You get to help shape and influence what’s seen as the highest priority because you can analyze the big picture—the whole customer experience. As the team responsible for advocating for your customers’ best interests, you can help your organization stay focused on what’s best for your users (because that’s ultimately what’s best for the whole business).

Once you’ve made a prioritized list of pain points, it’s time to take action. Define your KPIs and how you’ll measure success ahead of time, and don’t forget to take notes and track progress along the way. Everyone loves a good before-and-after story!

The *magic* feedback loop

Now, I have some bad news. You may want to sit down for this one.

There will always be new customer pain points. Not only that. The bigger your business grows, the harder it gets to communicate and take action that solves meaningful pain points.

I know, I know. That’s hard to hear. Take a deep breath, it will be okay—I promise.

A tool like Kapiche makes it easy for you to continually stay on top of existing and emerging trends in your customer feedback.

To continue to get through pain points (new and old) you’re going to need a sturdy foundation and a continuous loop of information. This ensures issues get bubbled up so they can be fixed, and helps you keep everyone on the same page.

Here are 3 tips to create a healthy feedback loop.

  1. Create one-on-one, recurring meetings with key stakeholders. Come prepared for these meetings with the insights you’ve gathered from your customer feedback analytics tool. If you’re able to, try creating a self-service insights engine so that everyone across your organization can better understand your customers.

  2. Change one variable at a time. Solving one pain point at a time can help you track the impact of your actions. Consistent changes over time add up to a transformation of your entire customer experience.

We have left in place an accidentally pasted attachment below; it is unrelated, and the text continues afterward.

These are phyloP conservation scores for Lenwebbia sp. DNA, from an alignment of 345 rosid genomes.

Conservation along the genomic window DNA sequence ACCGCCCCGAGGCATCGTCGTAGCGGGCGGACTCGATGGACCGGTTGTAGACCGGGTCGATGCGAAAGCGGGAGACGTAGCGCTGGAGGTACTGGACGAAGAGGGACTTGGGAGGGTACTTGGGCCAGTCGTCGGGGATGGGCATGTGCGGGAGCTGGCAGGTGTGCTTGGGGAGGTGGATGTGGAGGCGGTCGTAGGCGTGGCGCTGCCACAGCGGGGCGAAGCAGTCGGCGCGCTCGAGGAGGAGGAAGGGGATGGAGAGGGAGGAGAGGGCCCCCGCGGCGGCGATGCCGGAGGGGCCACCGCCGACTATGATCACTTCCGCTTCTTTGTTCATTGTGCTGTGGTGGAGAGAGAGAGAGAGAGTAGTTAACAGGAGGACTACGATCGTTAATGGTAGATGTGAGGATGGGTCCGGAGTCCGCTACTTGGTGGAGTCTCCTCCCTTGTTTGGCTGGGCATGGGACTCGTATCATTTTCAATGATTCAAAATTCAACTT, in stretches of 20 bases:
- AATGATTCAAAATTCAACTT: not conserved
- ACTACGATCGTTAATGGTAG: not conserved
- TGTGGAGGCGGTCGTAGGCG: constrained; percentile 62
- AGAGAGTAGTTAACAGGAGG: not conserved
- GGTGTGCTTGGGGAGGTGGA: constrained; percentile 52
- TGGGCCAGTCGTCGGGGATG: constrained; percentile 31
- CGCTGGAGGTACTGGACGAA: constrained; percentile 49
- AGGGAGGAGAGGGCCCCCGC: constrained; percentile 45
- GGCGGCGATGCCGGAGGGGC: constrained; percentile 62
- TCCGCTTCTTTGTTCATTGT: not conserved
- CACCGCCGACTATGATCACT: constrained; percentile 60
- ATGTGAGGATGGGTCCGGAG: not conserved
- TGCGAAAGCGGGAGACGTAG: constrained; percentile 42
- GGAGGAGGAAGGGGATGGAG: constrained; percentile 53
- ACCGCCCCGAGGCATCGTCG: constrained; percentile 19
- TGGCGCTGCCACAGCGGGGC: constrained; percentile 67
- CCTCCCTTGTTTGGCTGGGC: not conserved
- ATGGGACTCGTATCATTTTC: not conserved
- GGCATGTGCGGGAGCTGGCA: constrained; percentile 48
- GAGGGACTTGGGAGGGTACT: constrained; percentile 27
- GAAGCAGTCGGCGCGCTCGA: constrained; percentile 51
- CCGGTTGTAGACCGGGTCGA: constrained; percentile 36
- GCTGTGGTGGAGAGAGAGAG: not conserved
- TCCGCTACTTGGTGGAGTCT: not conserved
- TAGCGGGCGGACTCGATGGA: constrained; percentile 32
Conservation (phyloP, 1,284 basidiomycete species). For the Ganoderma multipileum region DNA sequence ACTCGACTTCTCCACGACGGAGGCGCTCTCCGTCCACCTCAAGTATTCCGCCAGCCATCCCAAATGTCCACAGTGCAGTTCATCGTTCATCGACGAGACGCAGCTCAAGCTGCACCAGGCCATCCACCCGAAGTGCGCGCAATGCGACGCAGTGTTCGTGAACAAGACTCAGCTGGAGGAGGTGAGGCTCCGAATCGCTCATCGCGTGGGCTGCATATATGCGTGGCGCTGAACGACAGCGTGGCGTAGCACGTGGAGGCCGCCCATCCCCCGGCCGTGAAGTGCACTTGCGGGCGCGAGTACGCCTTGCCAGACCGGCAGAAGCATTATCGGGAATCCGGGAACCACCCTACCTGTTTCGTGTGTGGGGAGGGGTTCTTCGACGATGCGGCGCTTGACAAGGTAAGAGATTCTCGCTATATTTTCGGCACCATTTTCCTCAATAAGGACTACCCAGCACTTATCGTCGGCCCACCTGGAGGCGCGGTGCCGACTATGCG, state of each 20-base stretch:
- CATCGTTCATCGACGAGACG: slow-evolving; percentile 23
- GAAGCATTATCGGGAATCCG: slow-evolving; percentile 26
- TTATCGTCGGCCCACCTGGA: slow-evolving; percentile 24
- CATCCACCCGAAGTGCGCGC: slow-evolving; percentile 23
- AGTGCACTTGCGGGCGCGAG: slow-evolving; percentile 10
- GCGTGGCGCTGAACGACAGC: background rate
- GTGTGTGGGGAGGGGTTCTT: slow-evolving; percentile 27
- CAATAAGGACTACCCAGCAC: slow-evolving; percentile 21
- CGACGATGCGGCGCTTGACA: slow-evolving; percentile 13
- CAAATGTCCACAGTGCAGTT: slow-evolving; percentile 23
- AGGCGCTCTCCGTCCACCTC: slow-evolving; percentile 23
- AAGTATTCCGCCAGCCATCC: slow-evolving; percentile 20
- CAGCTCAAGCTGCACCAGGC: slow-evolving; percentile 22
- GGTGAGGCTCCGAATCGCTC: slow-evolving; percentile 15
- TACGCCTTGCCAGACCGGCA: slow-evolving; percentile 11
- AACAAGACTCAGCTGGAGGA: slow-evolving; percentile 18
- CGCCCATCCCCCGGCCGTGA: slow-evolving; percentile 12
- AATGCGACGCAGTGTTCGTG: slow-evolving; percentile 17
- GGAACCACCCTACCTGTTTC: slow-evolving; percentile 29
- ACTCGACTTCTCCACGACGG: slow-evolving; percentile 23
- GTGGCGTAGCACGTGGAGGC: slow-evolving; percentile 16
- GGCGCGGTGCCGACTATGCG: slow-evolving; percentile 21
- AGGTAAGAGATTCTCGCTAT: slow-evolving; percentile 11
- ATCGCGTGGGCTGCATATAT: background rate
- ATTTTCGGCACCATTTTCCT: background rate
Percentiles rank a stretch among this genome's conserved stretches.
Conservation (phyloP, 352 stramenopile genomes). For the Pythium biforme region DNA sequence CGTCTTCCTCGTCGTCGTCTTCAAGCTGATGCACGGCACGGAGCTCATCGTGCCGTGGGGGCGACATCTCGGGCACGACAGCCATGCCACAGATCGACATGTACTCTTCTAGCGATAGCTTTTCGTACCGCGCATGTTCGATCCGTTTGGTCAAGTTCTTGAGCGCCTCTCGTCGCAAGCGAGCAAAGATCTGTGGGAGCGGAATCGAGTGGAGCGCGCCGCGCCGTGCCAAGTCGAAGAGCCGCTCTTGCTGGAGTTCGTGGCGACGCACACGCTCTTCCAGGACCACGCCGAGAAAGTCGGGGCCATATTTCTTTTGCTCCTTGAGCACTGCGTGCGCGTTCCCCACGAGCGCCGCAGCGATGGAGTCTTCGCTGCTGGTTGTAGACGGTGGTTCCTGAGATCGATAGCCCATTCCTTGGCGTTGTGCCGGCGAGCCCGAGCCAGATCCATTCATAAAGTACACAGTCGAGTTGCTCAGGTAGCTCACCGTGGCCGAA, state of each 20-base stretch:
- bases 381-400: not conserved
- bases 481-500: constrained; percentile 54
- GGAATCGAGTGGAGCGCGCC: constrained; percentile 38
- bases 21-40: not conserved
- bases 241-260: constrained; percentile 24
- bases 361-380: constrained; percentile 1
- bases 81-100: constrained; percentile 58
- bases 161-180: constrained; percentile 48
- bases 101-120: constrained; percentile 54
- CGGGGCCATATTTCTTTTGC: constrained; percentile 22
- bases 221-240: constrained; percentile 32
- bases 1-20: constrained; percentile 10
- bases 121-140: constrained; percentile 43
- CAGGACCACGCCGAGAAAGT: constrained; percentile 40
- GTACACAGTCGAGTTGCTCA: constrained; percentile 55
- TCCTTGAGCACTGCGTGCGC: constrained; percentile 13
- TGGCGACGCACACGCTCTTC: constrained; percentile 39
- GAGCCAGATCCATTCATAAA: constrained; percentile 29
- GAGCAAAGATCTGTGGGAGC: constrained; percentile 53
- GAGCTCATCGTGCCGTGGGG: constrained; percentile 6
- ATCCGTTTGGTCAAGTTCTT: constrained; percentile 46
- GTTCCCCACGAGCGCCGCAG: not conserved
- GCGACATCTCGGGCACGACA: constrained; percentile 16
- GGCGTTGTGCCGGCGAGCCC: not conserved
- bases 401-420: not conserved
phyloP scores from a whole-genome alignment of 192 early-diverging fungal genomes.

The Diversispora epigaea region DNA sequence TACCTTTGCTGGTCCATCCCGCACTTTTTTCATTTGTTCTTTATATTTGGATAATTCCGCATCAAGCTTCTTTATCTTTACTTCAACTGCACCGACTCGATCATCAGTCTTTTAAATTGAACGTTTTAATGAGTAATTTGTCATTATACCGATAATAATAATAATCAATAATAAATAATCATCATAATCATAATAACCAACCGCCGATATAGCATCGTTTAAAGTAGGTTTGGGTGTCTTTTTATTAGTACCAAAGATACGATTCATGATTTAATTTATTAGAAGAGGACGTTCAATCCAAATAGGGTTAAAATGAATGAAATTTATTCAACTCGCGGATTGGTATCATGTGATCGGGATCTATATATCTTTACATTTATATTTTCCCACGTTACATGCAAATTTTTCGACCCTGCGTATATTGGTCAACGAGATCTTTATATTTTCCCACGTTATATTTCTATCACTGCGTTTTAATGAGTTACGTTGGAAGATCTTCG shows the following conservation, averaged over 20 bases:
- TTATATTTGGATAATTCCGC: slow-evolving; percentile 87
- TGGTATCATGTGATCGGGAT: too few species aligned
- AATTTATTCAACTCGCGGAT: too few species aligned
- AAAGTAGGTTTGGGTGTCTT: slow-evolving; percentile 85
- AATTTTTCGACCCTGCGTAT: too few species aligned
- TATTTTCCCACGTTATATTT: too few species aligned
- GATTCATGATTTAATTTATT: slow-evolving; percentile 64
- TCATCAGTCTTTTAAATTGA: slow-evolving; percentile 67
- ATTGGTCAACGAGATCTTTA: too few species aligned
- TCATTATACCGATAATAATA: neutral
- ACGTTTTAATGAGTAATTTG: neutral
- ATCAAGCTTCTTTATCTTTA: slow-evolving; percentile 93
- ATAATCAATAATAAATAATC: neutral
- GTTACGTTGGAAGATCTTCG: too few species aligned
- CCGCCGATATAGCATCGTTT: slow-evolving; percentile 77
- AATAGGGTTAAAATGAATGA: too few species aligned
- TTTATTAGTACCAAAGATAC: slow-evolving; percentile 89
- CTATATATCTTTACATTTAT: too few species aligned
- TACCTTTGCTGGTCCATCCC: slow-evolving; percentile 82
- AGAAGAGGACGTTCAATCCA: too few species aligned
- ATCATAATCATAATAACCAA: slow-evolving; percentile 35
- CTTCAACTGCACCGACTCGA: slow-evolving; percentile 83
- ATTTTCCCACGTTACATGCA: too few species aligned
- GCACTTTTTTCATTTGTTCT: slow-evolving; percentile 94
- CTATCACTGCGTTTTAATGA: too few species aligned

3. Make a point to share success stories. Success stories are great for a million reasons. Share success companywide and give credit where credit is due. This motivates your team, keeps your CX in the limelight, and should help you secure additional investments in CX in the future. And honestly, everyone just loves some healthy, well-deserved praise! Keep the good vibes going.

Your customers notice when you solve their pain points

As your products or services evolve, you’ll constantly come up against new customer pain points. On top of that, your customers’ needs and expectations are always changing, so you can’t ever fall asleep or take your hands off the wheel.

That might seem frustrating, but it’s also part of the fun of working to build incredible customer experiences. Each time you can identify and solve a customer pain point, your customers will trust your brand more and be more likely to come back and purchase again. Who knows—they might even tell their friends!

That’s the power of using insights to solve pain points. If you’re struggling to make sense of your customer data and to turn insights into action, check out a demo of Kapiche today.

Share to: